As the new Loughborough University logo was released on Thursday April 23rd, it appeared that many students disliked the concept of it being changed at all. Label chatted to a few students who were willing to share their opinions:
“The rebrand isn’t just a logo, it’s a directional change for the University towards a modern, digitally focused organisation trying to separate them from establishment Universities”. Dan Leedham 4th year Aeronautical Engineering Student.
“Many changes are laughed at and are criticised… So was it with advancements in medicine (Operations help people?!), the earth in the universe (We are not the centre?!), voice transmission via electricity will never be popular (We call it Telephone today). And their are scientific developments which we can prove correct today. When I think about developments in arts, Fine Art, Music (Rock’n’Roll. God, that is crap, nobody will like it!), then you might recognise that we humans like to stay with the things we know. Sure, the logo is a change and might not appeal to everybody; it might look childish and round text font in a round logo are completely against design rules but who knows. Give it a chance; change is very often good. Let’s hope this one is too…
And Lboro Uni is not a logo but the news we make, for example winning the best uni award, BUCS, Lads culture and all that stuff. That is what people know and care about, not the shape and colour of the logo.” Till Sieberth, PhD Student.
Others were not so accommodating…
“I feel like the new design is so basic and childlike. Any Loughborough student would have proudly recognised the former logo anywhere, but now I feel a little alienated when confronted with their new look…” Alice Priestley, 2nd Year English Student.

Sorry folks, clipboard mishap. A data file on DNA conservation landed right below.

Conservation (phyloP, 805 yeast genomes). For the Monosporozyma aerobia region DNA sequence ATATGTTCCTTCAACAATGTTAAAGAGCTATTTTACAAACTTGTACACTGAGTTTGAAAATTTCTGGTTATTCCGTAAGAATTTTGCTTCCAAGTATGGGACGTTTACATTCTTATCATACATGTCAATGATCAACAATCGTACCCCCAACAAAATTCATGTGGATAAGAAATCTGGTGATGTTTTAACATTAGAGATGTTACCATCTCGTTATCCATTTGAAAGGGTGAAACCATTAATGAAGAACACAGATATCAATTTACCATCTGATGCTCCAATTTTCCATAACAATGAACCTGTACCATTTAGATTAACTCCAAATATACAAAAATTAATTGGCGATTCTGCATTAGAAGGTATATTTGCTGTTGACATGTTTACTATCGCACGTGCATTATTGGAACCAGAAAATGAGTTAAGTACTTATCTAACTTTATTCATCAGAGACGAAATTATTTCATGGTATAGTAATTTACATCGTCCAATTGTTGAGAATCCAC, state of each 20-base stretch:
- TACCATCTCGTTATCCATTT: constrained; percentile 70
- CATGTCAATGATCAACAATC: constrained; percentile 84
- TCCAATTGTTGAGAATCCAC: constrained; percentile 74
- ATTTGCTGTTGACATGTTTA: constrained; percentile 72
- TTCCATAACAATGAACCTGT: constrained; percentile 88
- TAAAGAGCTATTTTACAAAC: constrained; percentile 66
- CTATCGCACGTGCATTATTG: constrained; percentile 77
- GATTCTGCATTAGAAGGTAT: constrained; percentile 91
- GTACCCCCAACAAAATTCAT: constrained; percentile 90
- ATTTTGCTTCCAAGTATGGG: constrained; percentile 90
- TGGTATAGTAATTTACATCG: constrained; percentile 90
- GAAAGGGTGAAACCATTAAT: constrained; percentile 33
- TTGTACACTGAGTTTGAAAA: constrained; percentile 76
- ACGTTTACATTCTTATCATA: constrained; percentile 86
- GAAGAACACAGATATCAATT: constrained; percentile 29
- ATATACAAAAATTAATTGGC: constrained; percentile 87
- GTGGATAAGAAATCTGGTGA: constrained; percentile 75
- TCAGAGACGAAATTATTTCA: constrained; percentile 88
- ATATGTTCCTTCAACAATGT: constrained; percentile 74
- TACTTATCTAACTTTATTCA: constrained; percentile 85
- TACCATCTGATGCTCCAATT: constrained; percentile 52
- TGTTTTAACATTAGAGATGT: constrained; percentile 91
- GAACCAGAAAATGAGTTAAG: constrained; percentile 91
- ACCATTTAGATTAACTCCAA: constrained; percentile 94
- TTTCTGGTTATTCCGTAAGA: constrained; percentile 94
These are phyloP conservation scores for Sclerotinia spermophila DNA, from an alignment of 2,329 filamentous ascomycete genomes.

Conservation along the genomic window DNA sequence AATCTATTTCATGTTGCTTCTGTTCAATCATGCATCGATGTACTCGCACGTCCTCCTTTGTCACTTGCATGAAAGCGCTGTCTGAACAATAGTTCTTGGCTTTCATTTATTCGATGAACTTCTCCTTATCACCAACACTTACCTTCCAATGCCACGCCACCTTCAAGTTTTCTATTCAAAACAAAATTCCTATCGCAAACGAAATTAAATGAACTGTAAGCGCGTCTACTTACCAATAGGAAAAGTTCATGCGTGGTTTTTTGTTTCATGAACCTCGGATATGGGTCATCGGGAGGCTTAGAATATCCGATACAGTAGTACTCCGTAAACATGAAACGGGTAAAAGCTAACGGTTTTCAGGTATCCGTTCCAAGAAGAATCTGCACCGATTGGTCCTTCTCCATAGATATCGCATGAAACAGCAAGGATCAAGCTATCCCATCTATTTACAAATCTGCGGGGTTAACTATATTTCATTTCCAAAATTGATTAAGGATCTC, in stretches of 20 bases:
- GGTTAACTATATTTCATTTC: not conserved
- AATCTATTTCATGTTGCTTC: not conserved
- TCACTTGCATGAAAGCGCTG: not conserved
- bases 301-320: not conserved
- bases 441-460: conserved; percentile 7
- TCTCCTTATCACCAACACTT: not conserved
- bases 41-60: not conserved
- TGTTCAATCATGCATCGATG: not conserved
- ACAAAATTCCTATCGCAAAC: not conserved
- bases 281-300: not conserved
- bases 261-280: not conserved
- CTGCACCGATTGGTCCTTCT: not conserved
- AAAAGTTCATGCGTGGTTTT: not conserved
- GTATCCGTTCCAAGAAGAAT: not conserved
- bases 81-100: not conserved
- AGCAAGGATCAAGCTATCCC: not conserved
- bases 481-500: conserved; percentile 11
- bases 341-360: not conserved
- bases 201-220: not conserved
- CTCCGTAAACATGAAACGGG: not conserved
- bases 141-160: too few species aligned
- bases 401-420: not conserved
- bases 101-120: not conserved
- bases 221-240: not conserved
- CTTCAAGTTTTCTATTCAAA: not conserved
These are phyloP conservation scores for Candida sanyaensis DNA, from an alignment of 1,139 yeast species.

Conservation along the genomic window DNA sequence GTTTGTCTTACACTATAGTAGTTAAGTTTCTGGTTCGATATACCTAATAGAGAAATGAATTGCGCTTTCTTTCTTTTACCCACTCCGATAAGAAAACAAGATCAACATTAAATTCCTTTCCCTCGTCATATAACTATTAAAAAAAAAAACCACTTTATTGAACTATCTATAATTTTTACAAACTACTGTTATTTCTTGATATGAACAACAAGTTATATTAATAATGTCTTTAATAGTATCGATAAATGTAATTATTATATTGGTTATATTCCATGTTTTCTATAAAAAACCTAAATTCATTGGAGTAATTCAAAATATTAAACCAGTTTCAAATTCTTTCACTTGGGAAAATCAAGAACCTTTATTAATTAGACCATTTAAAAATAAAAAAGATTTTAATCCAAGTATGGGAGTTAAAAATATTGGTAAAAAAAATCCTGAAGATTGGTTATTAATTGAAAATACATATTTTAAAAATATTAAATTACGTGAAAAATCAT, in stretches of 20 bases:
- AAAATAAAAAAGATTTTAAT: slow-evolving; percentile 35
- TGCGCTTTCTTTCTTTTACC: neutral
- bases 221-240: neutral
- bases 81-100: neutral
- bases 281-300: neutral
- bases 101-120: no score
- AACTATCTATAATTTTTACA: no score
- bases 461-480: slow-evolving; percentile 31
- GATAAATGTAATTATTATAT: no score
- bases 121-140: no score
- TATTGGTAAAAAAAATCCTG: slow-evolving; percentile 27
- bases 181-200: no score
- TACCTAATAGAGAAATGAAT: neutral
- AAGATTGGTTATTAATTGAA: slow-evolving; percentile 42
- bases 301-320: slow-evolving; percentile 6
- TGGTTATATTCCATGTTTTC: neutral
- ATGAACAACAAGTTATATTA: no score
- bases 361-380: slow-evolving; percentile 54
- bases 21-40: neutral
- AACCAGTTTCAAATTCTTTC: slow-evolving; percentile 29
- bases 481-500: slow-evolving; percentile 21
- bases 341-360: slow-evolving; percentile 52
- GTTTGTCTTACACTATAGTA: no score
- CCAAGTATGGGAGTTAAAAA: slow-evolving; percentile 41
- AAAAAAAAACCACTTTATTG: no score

“I think the main concern shouldn’t be ‘does it look good?’, but more, ‘Why weren’t the students asked for their opinion?” Alex Jones, 2nd Year English Student.
“The symmetrical nature of the new logo draws the viewer into the center of the octagon effectively leaving the “Loughborough University” out of it completely and a quick scan would simply put “LU” in the viewer’s mind. Right now these two letters mean nothing to anyone in the professional world meaning anyone currently at Loughborough or any alumni will be harmed at any sort of interview or showing where this logo will be shown. The magenta colour has less association with Loughborough. If you were to ask someone what colour would they associate with us, they would most likely say purple or African Violet. The only showing of this colour on the logo is in the type which as explained earlier is missed in a short scan. The Sans typeface is incredibly unprofessional and is wildly hated in the design industry. It is a childish font and shows immaturity and lack of intelligence. The only benefit of this typeface is that it’s easy to read. The current logo draws the eye of the reader to the shield first. This is an iconic image and one that is wildly known and treasured by Loughborough students and is greatly helped by being majorly African Violet. The “L” in the top right corner and the magenta square nicely transfers the viewer’s eye onto the name. The name is again in same iconic colour and in a typeface which is easy to read and respectable. In my opinion the new logo will only help to decrease the amount of prospective students for many of our courses. It makes us look like an arts university not a university known for it’s high standard of sport and engineering.” Ryan Andrews, 2nd Year Aeronautical Engineering Student.
A petition has now been started in true Loughborough spirit, already having gained over 6000 signatures. Students are clearly unhappy with the new release, the original and well- known branding being updated for its modern counterpart. With various “alternative” designs flying around on social media and Label Illustration launching a Rebranding competition, what remains to be seen is if Loughborough Uni will bite and switch back to the logo we all know and love, or if they stick with the new pink octagonal version…
Image designed by Lewis Allum